State College, PA - Centre County - Central Pennsylvania - Home of Penn State University

The Scary Side of Finances

by on October 28, 2018 5:00 AM

By Brittany N. Cox
Registered Investment Advisor at Nestlerode & Loy Investment Advisors

Haunted houses and scary masks aren’t the only things scaring U.S. consumers today. Many people find dealing with their finances scary or difficult. Whether it’s buying your first home or getting ready to retire, people face many fears with their money. This fear often causes people to just run away and avoid them.

This is one reason for which so few individuals and/or families have a budget or financial plan. According to a study by U.S. Bank, 41 percent of Americans say they use a budget. That leaves over half of Americans without a plan for their everyday finances. The lack of a budget can add to the fear and woes of finances. The unknown is scary, and a budget helps discipline spending habits and keeps families running more efficiently.

According to Northwestern Mutual’s 2018 Planning & Progress Study, Americans feel they are falling behind in their retirement planning and it causes stress. The study surveyed 2,003 adults and found that 78 percent of Americans say they are either “extremely” or “somewhat” concerned about not having enough money to retire. If that doesn’t seem scary enough, 21 percent of those surveyed have nothing at all saved towards retirement.

If you are feeling fear because you fit into one of these demographics, you should focus on taking the first step. Like physical fitness, often the hardest step to take is the first step. Once you start to see results after taking that initial first step and move toward your goals, you are more likely to keep working toward them. Some people believe once they reach a certain age that it is too late to start, so they convince themselves they will have to work forever. If you find yourself feeling like you are too far behind to start, you should consult a financial advisor and work on a plan to get you on the right track.

Another goal many people find frightening and put on the back burner is purchasing their first home. Buying a home represents one of, if not the, largest financial investment most people will ever make. Some of the fears of purchasing a home can be alleviated by doing some research online, talking to your financial advisor, speaking to a Realtor, and discussing with a mortgage expert, at your financial institution, for some guidance and education. Understanding the process often helps alleviate some of the anxiety associated with purchasing a home. Also, be sure to have a plan. You can set goals for how much money you need to save, when you would like to make a purchase, and when you will start looking for a home. Having a map will make the process seem like less of a maze.

Another scary thought is being self-employed without a retirement plan or steady paycheck. Self-employment and freelancing are becoming quite popular in today’s world. According to, 35 percent of the US workforce did some sort of home-based or freelance work in 2016. They predict that by 2020, the number of temporary workers and freelance consultants will exceed 30 percent of the global workforce. People cite reasons for their preference to do freelance work as flexibility, being their own boss, and controlling their destiny.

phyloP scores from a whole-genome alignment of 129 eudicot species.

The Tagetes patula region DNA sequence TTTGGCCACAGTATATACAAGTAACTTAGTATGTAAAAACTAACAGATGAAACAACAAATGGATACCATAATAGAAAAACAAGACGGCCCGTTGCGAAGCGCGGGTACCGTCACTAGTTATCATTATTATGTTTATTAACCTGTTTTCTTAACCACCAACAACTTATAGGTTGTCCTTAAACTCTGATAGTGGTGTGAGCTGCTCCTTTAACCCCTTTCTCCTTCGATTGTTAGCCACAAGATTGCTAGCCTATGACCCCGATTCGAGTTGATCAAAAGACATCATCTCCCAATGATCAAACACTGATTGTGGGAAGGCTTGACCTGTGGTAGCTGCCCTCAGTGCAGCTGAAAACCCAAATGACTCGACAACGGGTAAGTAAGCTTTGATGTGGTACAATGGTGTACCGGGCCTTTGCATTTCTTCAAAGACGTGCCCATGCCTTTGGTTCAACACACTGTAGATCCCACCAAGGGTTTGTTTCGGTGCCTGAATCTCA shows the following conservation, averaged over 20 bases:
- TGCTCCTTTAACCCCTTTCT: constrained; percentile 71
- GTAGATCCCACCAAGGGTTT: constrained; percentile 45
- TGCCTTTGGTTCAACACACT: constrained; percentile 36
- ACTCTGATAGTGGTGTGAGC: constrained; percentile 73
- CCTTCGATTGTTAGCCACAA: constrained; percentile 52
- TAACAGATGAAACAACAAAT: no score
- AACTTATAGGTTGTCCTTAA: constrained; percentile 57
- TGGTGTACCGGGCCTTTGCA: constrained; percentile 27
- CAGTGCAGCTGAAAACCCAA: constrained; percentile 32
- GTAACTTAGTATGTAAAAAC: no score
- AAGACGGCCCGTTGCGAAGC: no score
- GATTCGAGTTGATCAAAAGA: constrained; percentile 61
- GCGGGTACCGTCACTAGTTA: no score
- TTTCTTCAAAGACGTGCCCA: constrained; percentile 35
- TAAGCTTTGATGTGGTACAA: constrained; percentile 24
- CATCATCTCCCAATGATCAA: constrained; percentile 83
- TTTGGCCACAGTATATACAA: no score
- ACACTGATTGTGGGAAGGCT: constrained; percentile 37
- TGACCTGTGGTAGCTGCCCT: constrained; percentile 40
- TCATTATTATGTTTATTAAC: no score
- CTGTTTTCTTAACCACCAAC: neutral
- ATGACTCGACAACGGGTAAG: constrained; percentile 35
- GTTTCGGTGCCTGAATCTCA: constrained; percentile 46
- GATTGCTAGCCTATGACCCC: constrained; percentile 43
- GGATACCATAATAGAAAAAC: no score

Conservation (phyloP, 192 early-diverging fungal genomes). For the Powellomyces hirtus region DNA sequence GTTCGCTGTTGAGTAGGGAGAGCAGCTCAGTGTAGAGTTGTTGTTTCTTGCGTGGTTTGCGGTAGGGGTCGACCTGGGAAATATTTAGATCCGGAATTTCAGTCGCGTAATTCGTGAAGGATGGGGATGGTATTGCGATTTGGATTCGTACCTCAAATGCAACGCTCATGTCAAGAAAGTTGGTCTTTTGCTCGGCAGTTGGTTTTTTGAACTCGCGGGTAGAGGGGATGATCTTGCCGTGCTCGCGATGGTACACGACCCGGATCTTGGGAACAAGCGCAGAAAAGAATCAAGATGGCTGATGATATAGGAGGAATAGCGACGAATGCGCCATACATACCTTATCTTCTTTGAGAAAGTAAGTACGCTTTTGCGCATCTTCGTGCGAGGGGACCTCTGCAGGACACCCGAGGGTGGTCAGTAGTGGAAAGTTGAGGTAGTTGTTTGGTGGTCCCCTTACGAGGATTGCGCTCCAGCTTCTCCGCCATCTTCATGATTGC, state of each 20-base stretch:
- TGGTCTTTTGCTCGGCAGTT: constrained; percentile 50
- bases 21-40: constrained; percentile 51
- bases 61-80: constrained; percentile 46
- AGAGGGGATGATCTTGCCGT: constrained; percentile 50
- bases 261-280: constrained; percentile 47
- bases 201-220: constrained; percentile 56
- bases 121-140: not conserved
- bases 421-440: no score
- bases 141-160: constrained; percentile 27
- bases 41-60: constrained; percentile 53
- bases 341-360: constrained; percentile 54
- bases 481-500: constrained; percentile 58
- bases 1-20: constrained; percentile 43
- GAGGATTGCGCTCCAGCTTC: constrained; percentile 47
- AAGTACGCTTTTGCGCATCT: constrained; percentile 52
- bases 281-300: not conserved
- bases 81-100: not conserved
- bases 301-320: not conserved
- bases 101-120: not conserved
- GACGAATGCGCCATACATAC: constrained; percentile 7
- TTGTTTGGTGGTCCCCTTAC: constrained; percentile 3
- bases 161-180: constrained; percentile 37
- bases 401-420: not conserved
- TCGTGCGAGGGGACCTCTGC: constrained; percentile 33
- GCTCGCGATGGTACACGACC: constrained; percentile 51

Though freelancers seem to have a great deal being able to create their own schedule and be their own boss, they too experience some scary financial woes. They must be careful as they don’t have the benefits of a traditional employer in terms of health insurance, time off, and retirement plans. Another concern is their social security when retirement rolls around. It is important for freelance and home-based workers to have a team consisting of a financial advisor and a tax accountant who they trust to help them meet their goals and manage their finances.

Another fright for people is planning for their death. While this may be one of the scariest topics for Americans and their financial planning, it is a very important task. While thinking about your physical property, you should also consider your children. If you and your spouse were to both pass away, someone else will have to care for your children. While this is a scary thought, having an estate plan in place will ensure that your family is taken care of as you wish.

Dying without a will in the state of Pennsylvania is called “intestate”. There are laws governing what happens to a person’s property if they die intestate. The law states that the property of the decedent will go to the surviving spouse, children, and/or parents of the decedent and continues through the family tree if none of those are surviving. If the person who passes has no decedents including siblings, grandparents, aunts and uncles, grandchildren and their children, then it will ultimately go to the Commonwealth of the State. It is preferable to have a will so that your property is dispersed the way you wish and to avoid potential family conflicts. If you find yourself fearful and without a will, you should consult your attorney for further discussion on your next steps.


Brittany Cox is a Registered Investment Advisor who works for Nestlerode & Loy, Inc., State College. She serves clients in Centre County and all of Pennsylvania as a fiduciary, fee-based advisor. She is a graduate of the Pennsylvania State University with a BA in business with a focus on financial services. Brittany enjoys working with clients for retirement and college planning. Brittany can be reached at [email protected]
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